Each test sample (50 g) of polymer emulsion containing a test antimicrobial agent was inoculated with 0.5 mL of the mixed yeast inoculum. After mixing well, the opened sample containers were then placed into a larger second container containing 20 g of sterile vermiculite and 80 g of sterile water. Each test sample was then inoculated with 0.5 mL of the mixed mold inoculum by gently distributing the mold inoculum over the entire surface of the emulsion test sample. The samples were not mixed further. With minimal disturbance of the test sample surfaces, covers were placed onto the larger vermiculite containers leaving the smaller emulsion test sample container open inside the vermiculite container. The samples were then incubated for 28 days at 25° C. After the 28 day incubation period, the vermiculite containers were opened without disturbing the test sample surfaces and the presence of any surface fungal growth was visually assessed. After recording these observations as no growth, slight growth, moderate growth, heavy growth, or dense growth, the samples were thoroughly mixed and each was streak plated onto potato dextrose agar to assess the level of surviving microorganisms. The potato dextrose agar plates were incubated at 25° C. for 3-5 days before growth assessment.

Table 4 displays the preservative efficacy data of specific cationic compounds against yeasts and molds. The poly(vinyl alcohol) stabilized poly(vinyl acetate-co-ethylene) copolymer emulsion containing 200 ppm DGH provided good protection against molds or yeasts. The most efficacious preservatives against yeast and molds was either 300 ppm CPC or a combination of 40 ppm CIT/MIT and 200 ppm DGH.

TABLE 4
Surface Growth
Biocide Fungal Growth on PDA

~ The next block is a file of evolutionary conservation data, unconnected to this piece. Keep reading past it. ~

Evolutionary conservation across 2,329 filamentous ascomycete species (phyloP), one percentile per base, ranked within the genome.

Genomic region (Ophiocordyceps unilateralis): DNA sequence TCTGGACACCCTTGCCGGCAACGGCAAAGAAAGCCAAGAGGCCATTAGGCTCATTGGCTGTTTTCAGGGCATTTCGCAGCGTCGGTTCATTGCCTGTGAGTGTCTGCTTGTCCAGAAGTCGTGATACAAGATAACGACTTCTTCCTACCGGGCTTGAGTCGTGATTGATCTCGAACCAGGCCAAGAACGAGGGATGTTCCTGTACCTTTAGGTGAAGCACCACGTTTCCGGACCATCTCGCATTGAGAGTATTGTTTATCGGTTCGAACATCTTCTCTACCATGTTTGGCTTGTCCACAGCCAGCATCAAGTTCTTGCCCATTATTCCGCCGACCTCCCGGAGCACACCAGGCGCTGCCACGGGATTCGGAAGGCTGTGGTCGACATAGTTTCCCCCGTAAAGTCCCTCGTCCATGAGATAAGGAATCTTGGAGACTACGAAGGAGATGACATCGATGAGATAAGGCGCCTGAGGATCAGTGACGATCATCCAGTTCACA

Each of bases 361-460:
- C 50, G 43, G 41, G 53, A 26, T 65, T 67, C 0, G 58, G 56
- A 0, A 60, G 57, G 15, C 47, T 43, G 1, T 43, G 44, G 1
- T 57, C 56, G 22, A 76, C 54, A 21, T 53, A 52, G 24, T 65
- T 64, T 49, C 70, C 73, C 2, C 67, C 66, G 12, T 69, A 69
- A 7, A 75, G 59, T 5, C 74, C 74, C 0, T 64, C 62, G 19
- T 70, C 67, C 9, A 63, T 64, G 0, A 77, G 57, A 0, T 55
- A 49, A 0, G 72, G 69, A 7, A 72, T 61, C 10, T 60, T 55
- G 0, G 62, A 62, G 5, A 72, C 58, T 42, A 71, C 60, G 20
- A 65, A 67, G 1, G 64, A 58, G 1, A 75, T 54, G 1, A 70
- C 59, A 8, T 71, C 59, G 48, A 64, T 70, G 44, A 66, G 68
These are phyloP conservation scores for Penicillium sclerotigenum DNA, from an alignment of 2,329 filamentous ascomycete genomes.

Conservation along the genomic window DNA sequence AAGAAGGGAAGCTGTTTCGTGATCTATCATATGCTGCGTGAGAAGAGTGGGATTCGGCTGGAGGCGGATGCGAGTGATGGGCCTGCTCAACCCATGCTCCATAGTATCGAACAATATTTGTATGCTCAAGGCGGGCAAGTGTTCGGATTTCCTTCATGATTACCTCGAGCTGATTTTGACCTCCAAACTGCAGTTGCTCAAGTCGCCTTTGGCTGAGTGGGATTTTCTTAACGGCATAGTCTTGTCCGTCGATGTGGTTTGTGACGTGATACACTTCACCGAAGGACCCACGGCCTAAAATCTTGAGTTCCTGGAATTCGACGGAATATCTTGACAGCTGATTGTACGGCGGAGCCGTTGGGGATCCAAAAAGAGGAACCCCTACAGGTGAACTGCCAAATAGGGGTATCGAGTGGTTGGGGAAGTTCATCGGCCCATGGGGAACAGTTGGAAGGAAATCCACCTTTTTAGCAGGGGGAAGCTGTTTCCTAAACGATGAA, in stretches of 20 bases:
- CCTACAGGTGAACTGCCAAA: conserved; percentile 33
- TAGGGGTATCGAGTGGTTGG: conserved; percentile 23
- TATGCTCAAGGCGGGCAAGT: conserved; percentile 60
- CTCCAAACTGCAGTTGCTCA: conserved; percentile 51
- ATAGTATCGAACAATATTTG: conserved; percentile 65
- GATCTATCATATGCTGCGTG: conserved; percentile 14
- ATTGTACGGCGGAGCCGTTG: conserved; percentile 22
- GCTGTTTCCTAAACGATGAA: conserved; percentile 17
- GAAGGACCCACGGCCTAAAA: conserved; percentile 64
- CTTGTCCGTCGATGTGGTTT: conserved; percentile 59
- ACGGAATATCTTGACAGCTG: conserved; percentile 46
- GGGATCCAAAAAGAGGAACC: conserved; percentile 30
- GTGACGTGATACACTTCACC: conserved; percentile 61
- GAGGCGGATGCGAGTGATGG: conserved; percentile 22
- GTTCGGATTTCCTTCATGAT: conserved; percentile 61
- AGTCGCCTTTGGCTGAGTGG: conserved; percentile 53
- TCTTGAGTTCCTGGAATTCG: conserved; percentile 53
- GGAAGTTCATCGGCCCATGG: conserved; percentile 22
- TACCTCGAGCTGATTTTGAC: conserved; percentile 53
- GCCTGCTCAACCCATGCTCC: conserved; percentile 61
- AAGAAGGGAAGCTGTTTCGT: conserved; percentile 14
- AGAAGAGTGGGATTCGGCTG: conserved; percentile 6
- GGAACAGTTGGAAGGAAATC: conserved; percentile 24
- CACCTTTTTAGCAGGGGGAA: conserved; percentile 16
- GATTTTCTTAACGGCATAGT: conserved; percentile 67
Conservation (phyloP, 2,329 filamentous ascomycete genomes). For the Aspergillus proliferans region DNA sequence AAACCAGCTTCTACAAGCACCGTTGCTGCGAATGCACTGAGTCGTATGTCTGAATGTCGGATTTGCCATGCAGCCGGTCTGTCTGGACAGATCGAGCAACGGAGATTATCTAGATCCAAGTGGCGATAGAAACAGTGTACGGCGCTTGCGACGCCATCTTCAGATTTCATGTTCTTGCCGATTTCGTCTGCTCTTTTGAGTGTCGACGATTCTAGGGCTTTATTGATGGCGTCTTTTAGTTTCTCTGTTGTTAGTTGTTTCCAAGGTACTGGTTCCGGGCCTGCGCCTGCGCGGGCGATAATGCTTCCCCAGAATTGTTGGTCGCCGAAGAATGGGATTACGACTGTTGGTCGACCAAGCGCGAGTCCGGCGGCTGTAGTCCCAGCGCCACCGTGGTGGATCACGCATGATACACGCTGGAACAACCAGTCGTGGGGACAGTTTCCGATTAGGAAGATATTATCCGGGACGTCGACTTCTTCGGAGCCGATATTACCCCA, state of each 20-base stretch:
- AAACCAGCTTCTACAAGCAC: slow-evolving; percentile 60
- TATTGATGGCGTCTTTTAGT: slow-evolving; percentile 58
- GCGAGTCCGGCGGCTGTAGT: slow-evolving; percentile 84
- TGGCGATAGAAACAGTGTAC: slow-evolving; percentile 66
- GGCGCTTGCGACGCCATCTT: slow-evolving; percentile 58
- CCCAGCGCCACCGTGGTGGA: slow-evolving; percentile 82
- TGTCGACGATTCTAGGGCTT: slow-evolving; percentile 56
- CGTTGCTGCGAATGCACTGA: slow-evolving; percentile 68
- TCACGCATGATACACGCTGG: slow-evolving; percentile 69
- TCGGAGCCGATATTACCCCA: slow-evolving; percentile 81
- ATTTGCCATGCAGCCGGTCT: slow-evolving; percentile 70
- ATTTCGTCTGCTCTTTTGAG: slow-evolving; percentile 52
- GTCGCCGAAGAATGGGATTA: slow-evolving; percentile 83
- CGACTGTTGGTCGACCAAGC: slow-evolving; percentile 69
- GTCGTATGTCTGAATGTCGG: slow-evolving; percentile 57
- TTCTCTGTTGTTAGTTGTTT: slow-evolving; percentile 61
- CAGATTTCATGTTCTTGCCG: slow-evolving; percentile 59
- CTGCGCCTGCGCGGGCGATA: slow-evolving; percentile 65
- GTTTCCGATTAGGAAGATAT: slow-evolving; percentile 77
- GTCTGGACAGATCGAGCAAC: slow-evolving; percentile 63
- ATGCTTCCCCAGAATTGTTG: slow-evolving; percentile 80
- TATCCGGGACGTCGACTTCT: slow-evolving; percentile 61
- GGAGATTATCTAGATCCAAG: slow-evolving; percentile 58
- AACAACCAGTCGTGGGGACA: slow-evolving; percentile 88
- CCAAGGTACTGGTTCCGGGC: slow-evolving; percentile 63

Blank (no biocide) Dense Growth Dense
 75 ppm DGH Dense Growth Dense
100 ppm DGH Dense Growth Dense
200 ppm DGH Moderate Growth Very Slight
 40 ppm CIT/MIT/ Moderate Growth Very Slight
100 ppm DGH
 40 ppm CIT/MIT/ No Growth No Growth
200 ppm DGH
300 ppm CPC No Growth No Growth

Patent Citations
Cited PatentFiling datePublication dateApplicantTitle
US3285959Apr 19, 1965Nov 15, 1966Millmaster Onyx CorpDodecyl-dimethyl-1, 2, 4, 5-tetramethyl-benzyl ammonium chloride
US3627871 *Apr 22, 1968Dec 14, 1971Boots Pure Drug Co LtdTherapeutic compositions for topical application
US3709804 *Dec 23, 1969Jan 9, 1973V KarpovMethod of polymerization of vinyl chloride and producing its copolymers
US3915918Aug 23, 1974Oct 28, 1975Rushman Douglas FrederickPaint composition
US3970755Apr 25, 1974Jul 20, 1976Imperial Chemical Industries LimitedLauryl benzyl dimethyl ammonium chloride, 1,2-benzisothiazolin-3-one
US4655957 *Apr 28, 1986Apr 7, 1987Bausch & Lomb IncorporatedHydrophilic
US4661503Jun 16, 1986Apr 28, 1987Nalco Chemical CompanySynergistic biocide of dodecyl guanidine hydrochloride and a mixture of 5-chloro-2-methyl-4-isothiazolin-3-one
US4725623Feb 25, 1987Feb 16, 1988Betz Laboratories, Inc.Biocidal compositions and use thereof containing a synergistic mixture of 2-bromo-2-nitropropane-1,3-diol and n-dodecylguanidine
US4902503 *Nov 23, 1988Feb 20, 1990Unitika Ltd.Antimicrobial latex composition
US4906385Feb 1, 1989Mar 6, 1990Betz Laboratories, Inc.Method for controlling macroinvertebrates
US5041463Aug 13, 1990Aug 20, 1991Betz Laboratories, Inc.Biocidal compositions and use thereof containing a synergistic mixture of glutaraldehyde and dodecylguanidine hydrochloride
US5049383 *Dec 29, 1989Sep 17, 1991Hoechst AgAqueous biocidal cationic dispersions of polymers and their use as fungicidal, bactericidal and algicidal treatment agents
US5125967 *Mar 29, 1990Jun 30, 1992Imperial Chemical Industries PlcBiocidal composition comprising an isothiazolinone derivative and a substituted urea or halogenated aromatic alkyl sulphoxide or sulphone
US5364874 *Jan 19, 1993Nov 15, 1994Zeneca LimitedBiocide composition and use
US5457083Oct 15, 1992Oct 10, 1995Calgon CorporationFor aqueous sysstems, such as papermaking
US5583091 *Dec 7, 1994Dec 10, 1996Zeneca LimitedComprises a halogenated aromatic 1,2- or 1,3-dinitrile, a substituted urea and a halogen-containing aromatic alkyl sulfoxide or sulfone
US5879663 *Dec 7, 1995Mar 9, 1999Sun Medical Co., Ltd.Comprising ammonium sulfate, aqueous polymer emulsion which react with calcium compound to occlude dentinal tubules